Make it a date. Schedule your workout like you would a doctor's appointment or a job interview. You are less likely to skip it.
Have a light, healthy snack. Fuel your body before a workout so you are less likely to skip a workout due to fatigue or hunger.
Put on your workout clothes. If you lay out your workout clothes the night before, pack a gym bag, or even sleep in them you are more likely to go workout.
Drive to the gym. Getting there is half the battle. Even if you get in there and only workout for 10 minutes, its only 10 minutes more than you did the day before.
Reward yourself. Set small goals and reward yourself for meeting them. Reward yourself with fitness related treats for hitting the gym a certain amount of times a week, meeting water goals, or heathier eating. A new water bottle, a new workout music mix, fitness apparel or sneakers, or even trying a class at a fitness studio.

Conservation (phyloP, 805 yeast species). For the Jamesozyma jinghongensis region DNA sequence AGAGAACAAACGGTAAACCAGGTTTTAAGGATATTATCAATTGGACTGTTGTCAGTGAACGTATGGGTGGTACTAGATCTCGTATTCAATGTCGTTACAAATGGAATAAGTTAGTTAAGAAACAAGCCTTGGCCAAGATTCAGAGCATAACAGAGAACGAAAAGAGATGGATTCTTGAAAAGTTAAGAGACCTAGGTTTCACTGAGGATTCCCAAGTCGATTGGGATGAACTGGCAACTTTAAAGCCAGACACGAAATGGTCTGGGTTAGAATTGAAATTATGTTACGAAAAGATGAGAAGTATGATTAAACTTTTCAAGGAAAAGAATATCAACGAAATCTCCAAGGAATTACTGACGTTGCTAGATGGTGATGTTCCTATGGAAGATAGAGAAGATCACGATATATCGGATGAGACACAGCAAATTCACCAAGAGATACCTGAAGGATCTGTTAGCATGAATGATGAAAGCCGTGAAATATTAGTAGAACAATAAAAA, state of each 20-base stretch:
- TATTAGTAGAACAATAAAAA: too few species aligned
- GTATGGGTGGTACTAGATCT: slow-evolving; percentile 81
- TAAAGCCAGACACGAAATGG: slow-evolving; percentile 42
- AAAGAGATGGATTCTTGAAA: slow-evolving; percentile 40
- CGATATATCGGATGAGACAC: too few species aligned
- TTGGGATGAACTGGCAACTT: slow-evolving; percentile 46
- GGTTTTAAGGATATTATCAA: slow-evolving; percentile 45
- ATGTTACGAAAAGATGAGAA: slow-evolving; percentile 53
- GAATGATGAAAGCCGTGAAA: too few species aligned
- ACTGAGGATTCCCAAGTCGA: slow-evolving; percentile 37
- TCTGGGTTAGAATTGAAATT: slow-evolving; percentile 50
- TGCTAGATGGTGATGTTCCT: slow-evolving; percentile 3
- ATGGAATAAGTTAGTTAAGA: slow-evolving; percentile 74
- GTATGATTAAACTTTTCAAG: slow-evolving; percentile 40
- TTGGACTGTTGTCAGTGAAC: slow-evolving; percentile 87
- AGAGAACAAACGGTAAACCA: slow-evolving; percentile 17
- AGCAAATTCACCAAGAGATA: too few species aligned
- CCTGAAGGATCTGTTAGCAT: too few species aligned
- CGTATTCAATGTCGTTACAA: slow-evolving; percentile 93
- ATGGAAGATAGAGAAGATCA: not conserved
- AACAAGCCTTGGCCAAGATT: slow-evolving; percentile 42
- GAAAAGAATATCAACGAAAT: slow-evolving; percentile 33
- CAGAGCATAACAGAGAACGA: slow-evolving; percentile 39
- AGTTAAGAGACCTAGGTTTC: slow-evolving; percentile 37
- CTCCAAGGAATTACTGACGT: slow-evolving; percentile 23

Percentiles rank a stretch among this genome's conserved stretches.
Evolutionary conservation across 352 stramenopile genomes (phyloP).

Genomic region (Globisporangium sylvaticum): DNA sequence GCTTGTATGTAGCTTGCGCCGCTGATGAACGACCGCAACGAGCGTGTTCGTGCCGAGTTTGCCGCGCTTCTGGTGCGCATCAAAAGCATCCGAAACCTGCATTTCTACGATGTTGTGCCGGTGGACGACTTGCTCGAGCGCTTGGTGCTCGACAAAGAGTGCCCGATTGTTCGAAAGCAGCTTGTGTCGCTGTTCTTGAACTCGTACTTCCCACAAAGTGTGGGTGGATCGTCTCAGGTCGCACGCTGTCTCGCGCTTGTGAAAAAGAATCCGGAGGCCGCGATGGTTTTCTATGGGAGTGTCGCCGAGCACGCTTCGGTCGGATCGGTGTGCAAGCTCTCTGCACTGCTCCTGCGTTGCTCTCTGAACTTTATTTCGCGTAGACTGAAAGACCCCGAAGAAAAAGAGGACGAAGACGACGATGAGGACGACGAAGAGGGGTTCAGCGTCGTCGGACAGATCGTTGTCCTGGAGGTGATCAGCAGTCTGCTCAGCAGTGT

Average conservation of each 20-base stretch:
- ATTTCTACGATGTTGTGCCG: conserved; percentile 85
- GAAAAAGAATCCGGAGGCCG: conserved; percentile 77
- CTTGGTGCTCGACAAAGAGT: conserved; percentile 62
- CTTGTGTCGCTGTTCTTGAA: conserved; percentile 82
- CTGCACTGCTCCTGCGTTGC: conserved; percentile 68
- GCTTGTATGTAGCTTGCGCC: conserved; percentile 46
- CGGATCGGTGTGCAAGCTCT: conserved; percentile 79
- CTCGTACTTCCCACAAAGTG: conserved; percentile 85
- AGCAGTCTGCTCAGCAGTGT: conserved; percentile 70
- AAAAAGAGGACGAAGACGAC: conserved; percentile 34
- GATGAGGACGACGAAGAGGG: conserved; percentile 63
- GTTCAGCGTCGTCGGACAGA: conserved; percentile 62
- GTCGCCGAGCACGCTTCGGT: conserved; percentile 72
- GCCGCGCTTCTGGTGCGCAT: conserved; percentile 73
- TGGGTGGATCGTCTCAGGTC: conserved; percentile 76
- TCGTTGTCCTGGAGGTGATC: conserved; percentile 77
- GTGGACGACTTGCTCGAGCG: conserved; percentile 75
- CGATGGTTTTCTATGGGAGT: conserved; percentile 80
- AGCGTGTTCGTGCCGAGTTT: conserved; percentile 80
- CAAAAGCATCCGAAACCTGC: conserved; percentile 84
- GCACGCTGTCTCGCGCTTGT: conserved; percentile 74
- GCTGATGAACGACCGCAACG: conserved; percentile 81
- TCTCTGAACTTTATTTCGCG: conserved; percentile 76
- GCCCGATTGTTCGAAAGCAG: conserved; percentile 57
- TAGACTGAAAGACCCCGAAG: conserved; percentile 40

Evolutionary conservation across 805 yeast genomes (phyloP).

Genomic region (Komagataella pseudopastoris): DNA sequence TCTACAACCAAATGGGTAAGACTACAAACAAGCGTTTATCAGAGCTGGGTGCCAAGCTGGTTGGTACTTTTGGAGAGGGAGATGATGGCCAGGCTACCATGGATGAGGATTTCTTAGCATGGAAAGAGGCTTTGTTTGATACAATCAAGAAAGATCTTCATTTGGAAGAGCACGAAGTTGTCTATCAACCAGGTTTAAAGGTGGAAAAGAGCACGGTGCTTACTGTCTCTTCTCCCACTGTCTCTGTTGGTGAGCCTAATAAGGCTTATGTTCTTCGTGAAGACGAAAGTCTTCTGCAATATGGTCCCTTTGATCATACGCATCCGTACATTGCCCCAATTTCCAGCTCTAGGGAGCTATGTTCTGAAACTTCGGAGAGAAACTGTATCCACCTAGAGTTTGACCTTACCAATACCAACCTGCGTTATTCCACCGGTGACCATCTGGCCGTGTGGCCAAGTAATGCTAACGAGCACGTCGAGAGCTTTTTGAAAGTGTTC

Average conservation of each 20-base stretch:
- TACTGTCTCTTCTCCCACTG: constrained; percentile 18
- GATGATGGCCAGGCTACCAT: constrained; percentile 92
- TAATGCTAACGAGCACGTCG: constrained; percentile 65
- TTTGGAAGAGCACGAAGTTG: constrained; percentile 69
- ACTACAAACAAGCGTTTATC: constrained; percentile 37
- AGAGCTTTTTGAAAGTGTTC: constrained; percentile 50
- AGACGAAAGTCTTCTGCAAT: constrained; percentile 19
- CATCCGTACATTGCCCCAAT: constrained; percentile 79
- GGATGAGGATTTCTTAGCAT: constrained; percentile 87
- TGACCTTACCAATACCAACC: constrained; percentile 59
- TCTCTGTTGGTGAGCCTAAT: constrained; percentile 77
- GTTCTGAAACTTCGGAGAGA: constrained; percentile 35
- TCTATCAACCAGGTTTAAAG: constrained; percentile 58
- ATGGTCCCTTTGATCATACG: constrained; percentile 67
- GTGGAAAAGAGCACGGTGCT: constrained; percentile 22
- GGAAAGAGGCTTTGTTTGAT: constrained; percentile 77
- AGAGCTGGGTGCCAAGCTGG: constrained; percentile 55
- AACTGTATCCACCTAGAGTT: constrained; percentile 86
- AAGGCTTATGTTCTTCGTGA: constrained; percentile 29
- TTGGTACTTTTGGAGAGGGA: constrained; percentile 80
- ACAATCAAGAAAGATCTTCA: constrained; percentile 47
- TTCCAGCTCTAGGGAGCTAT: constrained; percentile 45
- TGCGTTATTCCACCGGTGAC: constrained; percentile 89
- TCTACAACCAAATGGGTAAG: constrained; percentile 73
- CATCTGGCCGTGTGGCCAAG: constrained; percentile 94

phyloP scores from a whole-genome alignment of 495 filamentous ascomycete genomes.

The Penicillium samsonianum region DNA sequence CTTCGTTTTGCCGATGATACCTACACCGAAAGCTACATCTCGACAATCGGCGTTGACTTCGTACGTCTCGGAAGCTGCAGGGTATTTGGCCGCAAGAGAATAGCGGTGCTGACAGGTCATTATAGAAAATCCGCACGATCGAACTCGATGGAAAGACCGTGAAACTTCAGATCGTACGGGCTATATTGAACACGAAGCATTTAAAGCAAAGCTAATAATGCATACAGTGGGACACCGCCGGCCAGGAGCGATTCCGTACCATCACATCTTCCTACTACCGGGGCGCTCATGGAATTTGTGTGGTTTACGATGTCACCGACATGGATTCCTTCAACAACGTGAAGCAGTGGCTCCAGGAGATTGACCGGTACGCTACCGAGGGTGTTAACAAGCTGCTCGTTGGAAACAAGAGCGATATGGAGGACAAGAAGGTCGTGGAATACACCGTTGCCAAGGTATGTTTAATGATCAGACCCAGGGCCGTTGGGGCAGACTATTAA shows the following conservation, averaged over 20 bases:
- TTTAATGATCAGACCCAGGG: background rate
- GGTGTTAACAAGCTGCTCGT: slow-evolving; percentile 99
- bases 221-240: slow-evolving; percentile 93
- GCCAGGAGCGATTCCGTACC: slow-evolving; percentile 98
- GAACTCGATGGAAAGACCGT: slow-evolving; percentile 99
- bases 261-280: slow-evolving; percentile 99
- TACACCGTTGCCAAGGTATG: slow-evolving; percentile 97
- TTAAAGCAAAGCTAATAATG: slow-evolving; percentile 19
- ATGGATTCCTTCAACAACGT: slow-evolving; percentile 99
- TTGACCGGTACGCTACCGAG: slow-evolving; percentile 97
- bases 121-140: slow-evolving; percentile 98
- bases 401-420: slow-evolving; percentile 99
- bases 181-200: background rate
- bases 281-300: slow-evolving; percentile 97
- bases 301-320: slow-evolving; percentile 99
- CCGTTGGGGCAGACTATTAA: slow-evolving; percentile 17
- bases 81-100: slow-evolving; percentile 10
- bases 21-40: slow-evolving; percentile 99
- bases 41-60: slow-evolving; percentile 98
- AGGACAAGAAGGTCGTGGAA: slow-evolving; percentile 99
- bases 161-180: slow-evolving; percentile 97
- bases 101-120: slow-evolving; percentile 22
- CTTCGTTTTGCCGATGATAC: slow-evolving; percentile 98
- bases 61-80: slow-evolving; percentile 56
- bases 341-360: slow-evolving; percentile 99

These are just some ideas to get you moving and motivated to a happier and healthier New Year. A couple of clicks on the internet will have you swimming with more ideas to motivate yourself if you don't find any of these helpful.
To get started you should write down the goals that you would like to accomplish. Here are my goals:
1. Quit drinking soda.
2. Drink more water.
3. Cut back the carbs and sugar.
4. Workout 5x a week.
Now its your turn.